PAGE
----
Wiping the slate clean isn’t easy when it means forgiving the person who killed your son. The day Khamisa and his family buried Tariq in Vancouver, where both sets of Tariq’s grandparents lived, it was cold and rainy. Khamisa chanted prayers in a mosque with thousands of worshippers. In accordance with tradition, he climbed down into a muddy grave to receive his son’s body. A group of men lowered Tariq down. As Khamisa held his son for the last time, his feet sinking into the mud and rain pouring over his head, saying goodbye seemed so abhorrent that he lingered for a few long moments. 

In the weeks that followed, Khamisa contemplated suicide. Just months before, he’d been going from one international business trip to the next and working 100-hour weeks; now he could barely rise from bed. Things like showering and eating lunch seemed to be enormous tasks. He couldn’t sleep, so he began meditating for four hours a day instead of just one. On a chilly day, three months after Tariq’s death, Khamisa drove to a cabin near California’s Mammoth Mountain. He hoped a few days away might help him break the grief that seemed to be drowning him. 

When he arrived he built a fire. He gazed into the flames and memories surfaced: Tariq collecting stones at the beach; Tariq laughing at some clever joke, his joy contagious and in contrast with his father’s serious mien; Tariq asking for help balancing his checkbook. Khamisa had always loved numbers, acing accounting and preparing to run his father’s Peugeot dealership in his 20s. But Tariq had little interest in business. He loved music and art. Their differences caused friction, but the last time they saw each other—over breakfast, 12 days before the murder—they amiably traded stories about their divergent interests. Tariq said his recent trip to Kenya to visit family had strengthened his resolve to become a National Geographic photographer, and that he and his fiancée Jennifer—both art majors at SDSU—were considering moving to New York City. 

Mostly, in the cloistered quiet of the cabin, Khamisa felt sadness, but anger, too—anger that he wasn’t somehow able to protect Tariq; anger that he had been killed over something as trivial as a pizza; anger, most pointedly, at his adopted country. How absurd that he’d left the chaos and violence of Africa only to see his son slain on the streets of America! Before, news of shootings seemed faraway and inconsequential, but now he applied his laser-focused business mind to sociology, obsessively studying the dire statistics of America’s street wars. His son and the boy who killed him were victims of something dark and sinister, something for which every American—including Khamisa—was responsible. 

Maybe this was what the Sufi teacher had meant. Weeks before Khamisa undertook his retreat, a friend and spiritual guide told him that a soul was earthbound for 40 days before departing to a new level of consciousness, but that the journey could be hindered by unreconciled feelings of loved ones who remain behind. 

“I recommend you break the paralysis of grief and find a good deed to do in Tariq’s name,” the teacher told him. “Compassionate acts undertaken in the name of the departed are spiritual currency, which will transfer to Tariq’s soul and help speed his journey.”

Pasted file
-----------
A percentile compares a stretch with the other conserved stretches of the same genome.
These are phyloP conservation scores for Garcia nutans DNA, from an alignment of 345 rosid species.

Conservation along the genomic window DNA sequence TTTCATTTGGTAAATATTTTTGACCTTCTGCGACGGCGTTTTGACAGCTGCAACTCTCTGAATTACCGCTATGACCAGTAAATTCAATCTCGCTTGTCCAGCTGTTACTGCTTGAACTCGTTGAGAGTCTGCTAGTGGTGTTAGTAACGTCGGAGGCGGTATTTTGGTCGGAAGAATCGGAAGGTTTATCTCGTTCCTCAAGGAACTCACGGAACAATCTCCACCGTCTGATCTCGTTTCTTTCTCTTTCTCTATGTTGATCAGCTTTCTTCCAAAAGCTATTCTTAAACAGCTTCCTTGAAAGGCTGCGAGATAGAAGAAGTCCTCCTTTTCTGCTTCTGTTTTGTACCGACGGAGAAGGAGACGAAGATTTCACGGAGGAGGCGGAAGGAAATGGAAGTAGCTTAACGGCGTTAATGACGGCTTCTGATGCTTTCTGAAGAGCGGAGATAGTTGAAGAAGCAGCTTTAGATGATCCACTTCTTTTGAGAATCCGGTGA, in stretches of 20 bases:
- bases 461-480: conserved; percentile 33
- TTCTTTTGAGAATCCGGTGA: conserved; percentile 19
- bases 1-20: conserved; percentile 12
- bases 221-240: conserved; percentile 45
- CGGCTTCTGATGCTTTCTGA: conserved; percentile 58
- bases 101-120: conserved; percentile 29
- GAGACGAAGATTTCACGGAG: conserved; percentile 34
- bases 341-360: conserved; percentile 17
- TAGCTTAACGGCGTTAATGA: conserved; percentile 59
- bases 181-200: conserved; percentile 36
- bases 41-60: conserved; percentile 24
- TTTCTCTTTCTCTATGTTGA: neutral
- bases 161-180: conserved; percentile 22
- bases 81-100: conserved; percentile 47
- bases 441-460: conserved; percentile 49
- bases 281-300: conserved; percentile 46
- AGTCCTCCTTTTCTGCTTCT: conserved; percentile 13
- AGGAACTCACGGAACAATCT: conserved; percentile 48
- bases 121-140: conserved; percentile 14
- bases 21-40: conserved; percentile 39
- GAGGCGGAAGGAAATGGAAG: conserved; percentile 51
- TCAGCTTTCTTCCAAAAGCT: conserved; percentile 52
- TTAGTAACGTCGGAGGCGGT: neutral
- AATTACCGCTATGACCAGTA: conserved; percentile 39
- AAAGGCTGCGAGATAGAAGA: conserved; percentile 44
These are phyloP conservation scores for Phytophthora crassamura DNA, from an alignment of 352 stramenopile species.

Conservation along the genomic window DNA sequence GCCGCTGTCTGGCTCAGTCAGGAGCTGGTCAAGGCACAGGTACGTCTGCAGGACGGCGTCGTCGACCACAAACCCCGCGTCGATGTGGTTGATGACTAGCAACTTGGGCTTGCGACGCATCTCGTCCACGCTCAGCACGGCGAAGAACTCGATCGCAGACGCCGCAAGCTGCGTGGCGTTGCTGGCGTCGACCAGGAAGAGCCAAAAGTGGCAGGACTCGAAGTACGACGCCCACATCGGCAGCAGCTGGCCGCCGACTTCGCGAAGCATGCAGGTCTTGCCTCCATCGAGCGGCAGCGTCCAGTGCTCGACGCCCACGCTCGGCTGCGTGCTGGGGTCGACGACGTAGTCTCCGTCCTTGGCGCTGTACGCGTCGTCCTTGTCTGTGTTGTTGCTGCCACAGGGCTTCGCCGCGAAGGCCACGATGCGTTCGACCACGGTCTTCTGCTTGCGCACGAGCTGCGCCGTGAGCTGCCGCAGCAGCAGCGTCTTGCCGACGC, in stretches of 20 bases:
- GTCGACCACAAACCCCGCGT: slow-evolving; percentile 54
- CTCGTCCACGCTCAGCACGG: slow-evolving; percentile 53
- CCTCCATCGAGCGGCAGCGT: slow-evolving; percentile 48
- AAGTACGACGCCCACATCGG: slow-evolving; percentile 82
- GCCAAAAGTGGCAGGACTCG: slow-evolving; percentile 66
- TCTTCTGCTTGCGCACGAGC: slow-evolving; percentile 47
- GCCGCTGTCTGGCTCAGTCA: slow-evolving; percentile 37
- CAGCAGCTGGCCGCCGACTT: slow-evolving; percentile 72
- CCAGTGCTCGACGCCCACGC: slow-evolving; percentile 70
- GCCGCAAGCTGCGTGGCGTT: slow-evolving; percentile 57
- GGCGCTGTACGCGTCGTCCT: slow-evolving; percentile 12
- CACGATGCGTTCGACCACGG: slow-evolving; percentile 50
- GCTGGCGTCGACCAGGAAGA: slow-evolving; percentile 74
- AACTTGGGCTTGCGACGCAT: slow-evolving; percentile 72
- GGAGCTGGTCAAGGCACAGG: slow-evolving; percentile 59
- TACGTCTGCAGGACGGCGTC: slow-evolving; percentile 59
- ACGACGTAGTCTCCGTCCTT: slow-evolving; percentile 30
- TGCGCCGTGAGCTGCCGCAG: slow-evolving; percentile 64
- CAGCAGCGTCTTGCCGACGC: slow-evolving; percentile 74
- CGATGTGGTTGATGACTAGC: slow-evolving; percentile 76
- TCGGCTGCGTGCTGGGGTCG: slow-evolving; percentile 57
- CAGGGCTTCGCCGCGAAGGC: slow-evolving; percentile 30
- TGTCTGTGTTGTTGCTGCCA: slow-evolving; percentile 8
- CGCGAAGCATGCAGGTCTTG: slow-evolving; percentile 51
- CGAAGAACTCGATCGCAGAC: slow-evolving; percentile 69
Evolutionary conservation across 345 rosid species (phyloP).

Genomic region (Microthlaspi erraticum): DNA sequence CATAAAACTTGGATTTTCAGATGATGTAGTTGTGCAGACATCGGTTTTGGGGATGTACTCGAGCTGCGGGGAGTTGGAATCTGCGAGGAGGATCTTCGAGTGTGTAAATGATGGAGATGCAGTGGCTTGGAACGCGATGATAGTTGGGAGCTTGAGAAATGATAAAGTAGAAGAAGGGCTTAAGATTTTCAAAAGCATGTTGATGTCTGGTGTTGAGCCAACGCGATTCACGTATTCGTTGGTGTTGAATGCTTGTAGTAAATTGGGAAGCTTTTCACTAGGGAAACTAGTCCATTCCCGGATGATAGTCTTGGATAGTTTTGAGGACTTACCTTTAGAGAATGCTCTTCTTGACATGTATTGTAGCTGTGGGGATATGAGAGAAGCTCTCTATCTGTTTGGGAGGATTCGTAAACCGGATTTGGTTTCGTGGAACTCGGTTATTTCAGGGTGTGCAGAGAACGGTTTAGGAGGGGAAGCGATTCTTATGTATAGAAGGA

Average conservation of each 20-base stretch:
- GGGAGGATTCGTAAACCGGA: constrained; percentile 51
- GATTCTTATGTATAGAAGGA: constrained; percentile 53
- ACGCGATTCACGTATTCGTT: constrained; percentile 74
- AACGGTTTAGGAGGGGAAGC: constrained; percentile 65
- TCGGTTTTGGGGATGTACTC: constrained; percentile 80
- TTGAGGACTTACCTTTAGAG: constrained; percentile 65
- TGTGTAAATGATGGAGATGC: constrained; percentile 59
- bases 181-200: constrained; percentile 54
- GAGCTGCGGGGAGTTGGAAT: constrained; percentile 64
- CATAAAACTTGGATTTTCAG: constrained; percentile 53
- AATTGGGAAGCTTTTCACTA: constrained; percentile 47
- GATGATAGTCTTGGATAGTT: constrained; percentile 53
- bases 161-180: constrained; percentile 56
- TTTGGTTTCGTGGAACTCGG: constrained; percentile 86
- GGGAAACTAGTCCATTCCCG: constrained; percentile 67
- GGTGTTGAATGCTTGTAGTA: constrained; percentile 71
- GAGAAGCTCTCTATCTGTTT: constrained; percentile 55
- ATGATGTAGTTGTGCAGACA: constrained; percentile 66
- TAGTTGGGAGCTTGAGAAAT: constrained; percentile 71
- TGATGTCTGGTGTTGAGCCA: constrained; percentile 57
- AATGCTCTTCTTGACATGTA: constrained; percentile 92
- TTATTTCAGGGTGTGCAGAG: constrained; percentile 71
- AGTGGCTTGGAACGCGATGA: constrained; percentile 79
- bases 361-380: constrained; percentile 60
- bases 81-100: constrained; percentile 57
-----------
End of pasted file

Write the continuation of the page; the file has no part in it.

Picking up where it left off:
That was it. Khamisa wouldn’t just study violence, he would return to San Diego, consult the best minds he knew, and devise a plan to change the status quo. Somehow, he also knew that if he didn’t reach out to the killer’s family and forgive them—maybe even invite them to join his crusade—he’d forever be a victim of his anguish. When he drove back to the California coast at the end of the weekend on Mammoth Mountain, it was with renewed purpose.

In May 1995, a judge—in accordance with a new state law that allowed 14- and 15-year-olds to be prosecuted and sentenced as adults rather than juveniles—ruled that Tony, now 15, would be tried as an adult. Tony’s attorney notified Felix and asked if he would talk to his grandson. Tony was still posturing as a street tough (during interrogations he’d referred to Tariq as a “stupid pizza man” who should have just handed over the food), which wouldn’t serve him well in court. He faced 25 years to life if, in advance of a trial, he pled guilty to first-degree murder, or 45 years to life if he chose the trial route.

At juvenile hall, Tony sat sullen and silent in his blue jumpsuit while his attorney laid out his options, then left grandfather and grandson alone. Felix handed Tony an orange, and the boy began to cry—maybe because it reminded him of his grandfather’s ritual of talking over fruit, or maybe because the gravity of his predicament had finally hit him. As if he were 5 again, he jumped into Felix’s lap. “Daddy, I’m so sorry for what I did,” he sobbed. “I never wanted to hurt anybody, I was just angry, stupid.” He grew quiet after a moment and returned to his seat. He took the orange, peeled it, and gave half to his grandfather. Then, with his body shaking, he calmly spoke like a man twice his age: “I have to take responsibility for what I did.” Tony, the first juvenile prosecuted as an adult in California, took the plea bargain and was sentenced to 25 years to life.

Through all the complex legal wrangling, Felix prayed for a way to help Tariq’s family. And the invitation came at a wrenching time. Many North Park residents wanted Tony to receive the maximum penalty, and some, upon learning that the accused killer’s grandfather was managing a local redevelopment effort, demanded the city fire him from the project. The mayor refused, but the attackshad taken a toll.